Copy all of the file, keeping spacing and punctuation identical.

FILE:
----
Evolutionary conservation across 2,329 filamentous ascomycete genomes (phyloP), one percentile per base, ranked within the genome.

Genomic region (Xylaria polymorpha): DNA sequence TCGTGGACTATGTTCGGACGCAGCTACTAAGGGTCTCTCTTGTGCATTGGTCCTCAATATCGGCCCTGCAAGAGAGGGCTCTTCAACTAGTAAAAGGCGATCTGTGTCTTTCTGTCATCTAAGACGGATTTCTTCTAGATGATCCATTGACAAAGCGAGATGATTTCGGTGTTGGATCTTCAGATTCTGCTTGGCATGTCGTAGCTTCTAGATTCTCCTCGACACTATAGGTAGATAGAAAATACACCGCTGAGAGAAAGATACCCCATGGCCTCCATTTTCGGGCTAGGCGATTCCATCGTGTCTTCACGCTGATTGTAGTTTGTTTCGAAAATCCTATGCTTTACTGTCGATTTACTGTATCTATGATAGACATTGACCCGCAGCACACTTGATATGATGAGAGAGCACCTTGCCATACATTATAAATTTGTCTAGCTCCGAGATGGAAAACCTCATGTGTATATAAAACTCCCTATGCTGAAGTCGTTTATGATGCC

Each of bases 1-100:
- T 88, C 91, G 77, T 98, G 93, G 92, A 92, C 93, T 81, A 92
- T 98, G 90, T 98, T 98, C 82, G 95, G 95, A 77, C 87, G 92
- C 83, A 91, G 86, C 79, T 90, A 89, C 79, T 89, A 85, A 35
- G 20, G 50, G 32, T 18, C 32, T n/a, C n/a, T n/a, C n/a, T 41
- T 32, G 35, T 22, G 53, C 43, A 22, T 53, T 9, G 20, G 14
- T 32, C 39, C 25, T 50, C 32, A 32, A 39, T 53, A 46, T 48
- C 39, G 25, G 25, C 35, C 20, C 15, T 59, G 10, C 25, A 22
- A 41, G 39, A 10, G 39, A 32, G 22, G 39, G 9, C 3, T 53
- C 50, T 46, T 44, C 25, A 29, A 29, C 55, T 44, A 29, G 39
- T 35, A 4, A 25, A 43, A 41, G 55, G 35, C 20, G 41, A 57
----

Evolutionary conservation across 2,329 filamentous ascomycete genomes (phyloP), one percentile per base, ranked within the genome.

Genomic region (Xylaria polymorpha): DNA sequence TCGTGGACTATGTTCGGACGCAGCTACTAAGGGTCTCTCTTGTGCATTGGTCCTCAATATCGGCCCTGCAAGAGAGGGCTCTTCAACTAGTAAAAGGCGATCTGTGTCTTTCTGTCATCTAAGACGGATTTCTTCTAGATGATCCATTGACAAAGCGAGATGATTTCGGTGTTGGATCTTCAGATTCTGCTTGGCATGTCGTAGCTTCTAGATTCTCCTCGACACTATAGGTAGATAGAAAATACACCGCTGAGAGAAAGATACCCCATGGCCTCCATTTTCGGGCTAGGCGATTCCATCGTGTCTTCACGCTGATTGTAGTTTGTTTCGAAAATCCTATGCTTTACTGTCGATTTACTGTATCTATGATAGACATTGACCCGCAGCACACTTGATATGATGAGAGAGCACCTTGCCATACATTATAAATTTGTCTAGCTCCGAGATGGAAAACCTCATGTGTATATAAAACTCCCTATGCTGAAGTCGTTTATGATGCC

Each of bases 1-100:
- T 88, C 91, G 77, T 98, G 93, G 92, A 92, C 93, T 81, A 92
- T 98, G 90, T 98, T 98, C 82, G 95, G 95, A 77, C 87, G 92
- C 83, A 91, G 86, C 79, T 90, A 89, C 79, T 89, A 85, A 35
- G 20, G 50, G 32, T 18, C 32, T n/a, C n/a, T n/a, C n/a, T 41
- T 32, G 35, T 22, G 53, C 43, A 22, T 53, T 9, G 20, G 14
- T 32, C 39, C 25, T 50, C 32, A 32, A 39, T 53, A 46, T 48
- C 39, G 25, G 25, C 35, C 20, C 15, T 59, G 10, C 25, A 22
- A 41, G 39, A 10, G 39, A 32, G 22, G 39, G 9, C 3, T 53
- C 50, T 46, T 44, C 25, A 29, A 29, C 55, T 44, A 29, G 39
- T 35, A 4, A 25, A 43, A 41, G 55, G 35, C 20, G 41, A 57